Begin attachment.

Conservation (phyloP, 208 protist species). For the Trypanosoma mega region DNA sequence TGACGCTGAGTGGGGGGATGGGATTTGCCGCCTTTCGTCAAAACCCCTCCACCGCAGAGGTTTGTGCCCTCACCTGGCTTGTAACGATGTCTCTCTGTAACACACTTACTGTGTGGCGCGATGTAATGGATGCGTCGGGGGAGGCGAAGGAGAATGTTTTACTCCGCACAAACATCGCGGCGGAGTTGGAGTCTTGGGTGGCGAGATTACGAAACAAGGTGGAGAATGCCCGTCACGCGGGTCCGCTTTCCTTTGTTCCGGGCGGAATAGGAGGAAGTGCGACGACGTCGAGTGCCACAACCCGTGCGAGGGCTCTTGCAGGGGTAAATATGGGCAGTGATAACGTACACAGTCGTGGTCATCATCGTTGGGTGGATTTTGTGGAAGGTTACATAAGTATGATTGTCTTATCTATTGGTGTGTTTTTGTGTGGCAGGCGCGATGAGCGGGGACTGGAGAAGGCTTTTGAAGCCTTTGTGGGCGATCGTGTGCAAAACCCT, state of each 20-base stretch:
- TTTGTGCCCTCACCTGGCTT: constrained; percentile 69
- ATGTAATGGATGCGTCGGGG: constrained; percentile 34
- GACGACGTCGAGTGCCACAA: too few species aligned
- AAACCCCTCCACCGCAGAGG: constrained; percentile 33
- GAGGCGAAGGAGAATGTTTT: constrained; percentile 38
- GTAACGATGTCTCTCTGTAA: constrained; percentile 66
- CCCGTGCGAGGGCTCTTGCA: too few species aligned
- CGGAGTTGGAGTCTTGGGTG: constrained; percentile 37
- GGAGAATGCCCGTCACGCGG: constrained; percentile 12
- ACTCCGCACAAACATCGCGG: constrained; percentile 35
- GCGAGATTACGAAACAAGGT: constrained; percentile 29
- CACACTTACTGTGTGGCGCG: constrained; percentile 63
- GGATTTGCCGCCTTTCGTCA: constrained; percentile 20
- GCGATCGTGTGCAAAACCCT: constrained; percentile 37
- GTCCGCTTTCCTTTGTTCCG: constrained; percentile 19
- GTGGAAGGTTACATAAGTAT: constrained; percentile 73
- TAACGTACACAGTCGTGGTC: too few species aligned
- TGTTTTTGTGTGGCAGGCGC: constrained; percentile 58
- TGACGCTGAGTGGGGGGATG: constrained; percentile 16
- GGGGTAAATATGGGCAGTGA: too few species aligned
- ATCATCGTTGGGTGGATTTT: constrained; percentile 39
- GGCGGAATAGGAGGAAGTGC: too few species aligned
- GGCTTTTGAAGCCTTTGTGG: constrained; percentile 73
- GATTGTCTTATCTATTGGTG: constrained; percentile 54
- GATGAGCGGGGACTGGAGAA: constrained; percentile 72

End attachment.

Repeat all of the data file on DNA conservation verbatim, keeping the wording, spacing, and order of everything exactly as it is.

Conservation (phyloP, 208 protist species). For the Trypanosoma mega region DNA sequence TGACGCTGAGTGGGGGGATGGGATTTGCCGCCTTTCGTCAAAACCCCTCCACCGCAGAGGTTTGTGCCCTCACCTGGCTTGTAACGATGTCTCTCTGTAACACACTTACTGTGTGGCGCGATGTAATGGATGCGTCGGGGGAGGCGAAGGAGAATGTTTTACTCCGCACAAACATCGCGGCGGAGTTGGAGTCTTGGGTGGCGAGATTACGAAACAAGGTGGAGAATGCCCGTCACGCGGGTCCGCTTTCCTTTGTTCCGGGCGGAATAGGAGGAAGTGCGACGACGTCGAGTGCCACAACCCGTGCGAGGGCTCTTGCAGGGGTAAATATGGGCAGTGATAACGTACACAGTCGTGGTCATCATCGTTGGGTGGATTTTGTGGAAGGTTACATAAGTATGATTGTCTTATCTATTGGTGTGTTTTTGTGTGGCAGGCGCGATGAGCGGGGACTGGAGAAGGCTTTTGAAGCCTTTGTGGGCGATCGTGTGCAAAACCCT, state of each 20-base stretch:
- TTTGTGCCCTCACCTGGCTT: constrained; percentile 69
- ATGTAATGGATGCGTCGGGG: constrained; percentile 34
- GACGACGTCGAGTGCCACAA: too few species aligned
- AAACCCCTCCACCGCAGAGG: constrained; percentile 33
- GAGGCGAAGGAGAATGTTTT: constrained; percentile 38
- GTAACGATGTCTCTCTGTAA: constrained; percentile 66
- CCCGTGCGAGGGCTCTTGCA: too few species aligned
- CGGAGTTGGAGTCTTGGGTG: constrained; percentile 37
- GGAGAATGCCCGTCACGCGG: constrained; percentile 12
- ACTCCGCACAAACATCGCGG: constrained; percentile 35
- GCGAGATTACGAAACAAGGT: constrained; percentile 29
- CACACTTACTGTGTGGCGCG: constrained; percentile 63
- GGATTTGCCGCCTTTCGTCA: constrained; percentile 20
- GCGATCGTGTGCAAAACCCT: constrained; percentile 37
- GTCCGCTTTCCTTTGTTCCG: constrained; percentile 19
- GTGGAAGGTTACATAAGTAT: constrained; percentile 73
- TAACGTACACAGTCGTGGTC: too few species aligned
- TGTTTTTGTGTGGCAGGCGC: constrained; percentile 58
- TGACGCTGAGTGGGGGGATG: constrained; percentile 16
- GGGGTAAATATGGGCAGTGA: too few species aligned
- ATCATCGTTGGGTGGATTTT: constrained; percentile 39
- GGCGGAATAGGAGGAAGTGC: too few species aligned
- GGCTTTTGAAGCCTTTGTGG: constrained; percentile 73
- GATTGTCTTATCTATTGGTG: constrained; percentile 54
- GATGAGCGGGGACTGGAGAA: constrained; percentile 72